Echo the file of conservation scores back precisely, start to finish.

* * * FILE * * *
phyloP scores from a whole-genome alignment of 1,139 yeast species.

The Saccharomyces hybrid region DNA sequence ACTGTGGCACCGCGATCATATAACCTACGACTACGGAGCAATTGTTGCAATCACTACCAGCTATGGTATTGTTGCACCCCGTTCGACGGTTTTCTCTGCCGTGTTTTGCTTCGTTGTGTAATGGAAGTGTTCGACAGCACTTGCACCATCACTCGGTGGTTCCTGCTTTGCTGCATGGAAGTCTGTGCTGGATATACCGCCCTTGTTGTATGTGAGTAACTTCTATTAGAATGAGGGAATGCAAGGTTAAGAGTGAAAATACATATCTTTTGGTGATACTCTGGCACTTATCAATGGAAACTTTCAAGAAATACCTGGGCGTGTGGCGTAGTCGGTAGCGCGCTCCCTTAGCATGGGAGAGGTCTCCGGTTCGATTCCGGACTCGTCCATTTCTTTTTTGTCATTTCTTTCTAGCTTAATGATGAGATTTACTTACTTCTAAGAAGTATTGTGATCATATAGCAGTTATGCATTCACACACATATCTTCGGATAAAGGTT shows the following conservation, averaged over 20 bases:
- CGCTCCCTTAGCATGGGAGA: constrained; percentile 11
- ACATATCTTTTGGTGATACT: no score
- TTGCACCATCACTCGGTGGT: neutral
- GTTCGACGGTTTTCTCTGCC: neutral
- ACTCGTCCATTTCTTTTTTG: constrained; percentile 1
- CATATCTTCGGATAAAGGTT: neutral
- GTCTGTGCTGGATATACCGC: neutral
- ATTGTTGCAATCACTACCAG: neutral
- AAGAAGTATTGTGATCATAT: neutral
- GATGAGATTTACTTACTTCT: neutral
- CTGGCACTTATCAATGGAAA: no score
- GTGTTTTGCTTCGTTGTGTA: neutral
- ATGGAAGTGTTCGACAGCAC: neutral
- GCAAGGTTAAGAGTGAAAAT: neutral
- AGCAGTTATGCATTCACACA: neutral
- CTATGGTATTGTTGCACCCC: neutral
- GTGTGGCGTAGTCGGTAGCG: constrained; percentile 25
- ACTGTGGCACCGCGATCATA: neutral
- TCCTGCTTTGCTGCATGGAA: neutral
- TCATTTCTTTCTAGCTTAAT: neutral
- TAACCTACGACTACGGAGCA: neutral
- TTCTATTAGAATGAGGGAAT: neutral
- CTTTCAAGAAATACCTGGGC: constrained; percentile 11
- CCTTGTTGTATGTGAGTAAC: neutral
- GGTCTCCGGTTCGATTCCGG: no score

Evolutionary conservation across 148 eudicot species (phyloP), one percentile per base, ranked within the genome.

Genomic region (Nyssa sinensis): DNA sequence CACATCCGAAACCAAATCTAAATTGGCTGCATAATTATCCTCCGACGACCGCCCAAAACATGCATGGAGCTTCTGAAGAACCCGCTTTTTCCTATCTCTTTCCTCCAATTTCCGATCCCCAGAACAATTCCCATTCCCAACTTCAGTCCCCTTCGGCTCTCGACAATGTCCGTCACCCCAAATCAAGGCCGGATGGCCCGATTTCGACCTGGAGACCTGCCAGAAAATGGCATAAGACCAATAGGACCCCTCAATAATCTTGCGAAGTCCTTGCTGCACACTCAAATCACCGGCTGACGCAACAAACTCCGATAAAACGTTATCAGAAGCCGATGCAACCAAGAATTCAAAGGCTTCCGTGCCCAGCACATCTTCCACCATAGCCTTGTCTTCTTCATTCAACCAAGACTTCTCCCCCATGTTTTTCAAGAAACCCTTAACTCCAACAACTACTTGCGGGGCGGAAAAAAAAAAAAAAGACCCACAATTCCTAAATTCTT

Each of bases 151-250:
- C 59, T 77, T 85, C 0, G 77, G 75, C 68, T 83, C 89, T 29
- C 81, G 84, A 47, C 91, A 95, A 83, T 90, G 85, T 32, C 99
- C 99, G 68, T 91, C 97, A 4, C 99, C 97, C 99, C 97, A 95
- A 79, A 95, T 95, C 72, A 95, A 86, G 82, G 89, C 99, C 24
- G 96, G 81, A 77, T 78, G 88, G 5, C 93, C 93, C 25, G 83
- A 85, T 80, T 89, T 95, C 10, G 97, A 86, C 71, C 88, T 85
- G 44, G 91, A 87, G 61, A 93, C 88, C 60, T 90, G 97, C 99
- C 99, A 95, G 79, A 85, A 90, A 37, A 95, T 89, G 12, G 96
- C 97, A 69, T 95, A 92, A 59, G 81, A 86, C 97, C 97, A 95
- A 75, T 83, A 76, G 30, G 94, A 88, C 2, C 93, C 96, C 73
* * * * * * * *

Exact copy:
phyloP scores from a whole-genome alignment of 1,139 yeast species.

The Saccharomyces hybrid region DNA sequence ACTGTGGCACCGCGATCATATAACCTACGACTACGGAGCAATTGTTGCAATCACTACCAGCTATGGTATTGTTGCACCCCGTTCGACGGTTTTCTCTGCCGTGTTTTGCTTCGTTGTGTAATGGAAGTGTTCGACAGCACTTGCACCATCACTCGGTGGTTCCTGCTTTGCTGCATGGAAGTCTGTGCTGGATATACCGCCCTTGTTGTATGTGAGTAACTTCTATTAGAATGAGGGAATGCAAGGTTAAGAGTGAAAATACATATCTTTTGGTGATACTCTGGCACTTATCAATGGAAACTTTCAAGAAATACCTGGGCGTGTGGCGTAGTCGGTAGCGCGCTCCCTTAGCATGGGAGAGGTCTCCGGTTCGATTCCGGACTCGTCCATTTCTTTTTTGTCATTTCTTTCTAGCTTAATGATGAGATTTACTTACTTCTAAGAAGTATTGTGATCATATAGCAGTTATGCATTCACACACATATCTTCGGATAAAGGTT shows the following conservation, averaged over 20 bases:
- CGCTCCCTTAGCATGGGAGA: constrained; percentile 11
- ACATATCTTTTGGTGATACT: no score
- TTGCACCATCACTCGGTGGT: neutral
- GTTCGACGGTTTTCTCTGCC: neutral
- ACTCGTCCATTTCTTTTTTG: constrained; percentile 1
- CATATCTTCGGATAAAGGTT: neutral
- GTCTGTGCTGGATATACCGC: neutral
- ATTGTTGCAATCACTACCAG: neutral
- AAGAAGTATTGTGATCATAT: neutral
- GATGAGATTTACTTACTTCT: neutral
- CTGGCACTTATCAATGGAAA: no score
- GTGTTTTGCTTCGTTGTGTA: neutral
- ATGGAAGTGTTCGACAGCAC: neutral
- GCAAGGTTAAGAGTGAAAAT: neutral
- AGCAGTTATGCATTCACACA: neutral
- CTATGGTATTGTTGCACCCC: neutral
- GTGTGGCGTAGTCGGTAGCG: constrained; percentile 25
- ACTGTGGCACCGCGATCATA: neutral
- TCCTGCTTTGCTGCATGGAA: neutral
- TCATTTCTTTCTAGCTTAAT: neutral
- TAACCTACGACTACGGAGCA: neutral
- TTCTATTAGAATGAGGGAAT: neutral
- CTTTCAAGAAATACCTGGGC: constrained; percentile 11
- CCTTGTTGTATGTGAGTAAC: neutral
- GGTCTCCGGTTCGATTCCGG: no score

Evolutionary conservation across 148 eudicot species (phyloP), one percentile per base, ranked within the genome.

Genomic region (Nyssa sinensis): DNA sequence CACATCCGAAACCAAATCTAAATTGGCTGCATAATTATCCTCCGACGACCGCCCAAAACATGCATGGAGCTTCTGAAGAACCCGCTTTTTCCTATCTCTTTCCTCCAATTTCCGATCCCCAGAACAATTCCCATTCCCAACTTCAGTCCCCTTCGGCTCTCGACAATGTCCGTCACCCCAAATCAAGGCCGGATGGCCCGATTTCGACCTGGAGACCTGCCAGAAAATGGCATAAGACCAATAGGACCCCTCAATAATCTTGCGAAGTCCTTGCTGCACACTCAAATCACCGGCTGACGCAACAAACTCCGATAAAACGTTATCAGAAGCCGATGCAACCAAGAATTCAAAGGCTTCCGTGCCCAGCACATCTTCCACCATAGCCTTGTCTTCTTCATTCAACCAAGACTTCTCCCCCATGTTTTTCAAGAAACCCTTAACTCCAACAACTACTTGCGGGGCGGAAAAAAAAAAAAAAGACCCACAATTCCTAAATTCTT

Each of bases 151-250:
- C 59, T 77, T 85, C 0, G 77, G 75, C 68, T 83, C 89, T 29
- C 81, G 84, A 47, C 91, A 95, A 83, T 90, G 85, T 32, C 99
- C 99, G 68, T 91, C 97, A 4, C 99, C 97, C 99, C 97, A 95
- A 79, A 95, T 95, C 72, A 95, A 86, G 82, G 89, C 99, C 24
- G 96, G 81, A 77, T 78, G 88, G 5, C 93, C 93, C 25, G 83
- A 85, T 80, T 89, T 95, C 10, G 97, A 86, C 71, C 88, T 85
- G 44, G 91, A 87, G 61, A 93, C 88, C 60, T 90, G 97, C 99
- C 99, A 95, G 79, A 85, A 90, A 37, A 95, T 89, G 12, G 96
- C 97, A 69, T 95, A 92, A 59, G 81, A 86, C 97, C 97, A 95
- A 75, T 83, A 76, G 30, G 94, A 88, C 2, C 93, C 96, C 73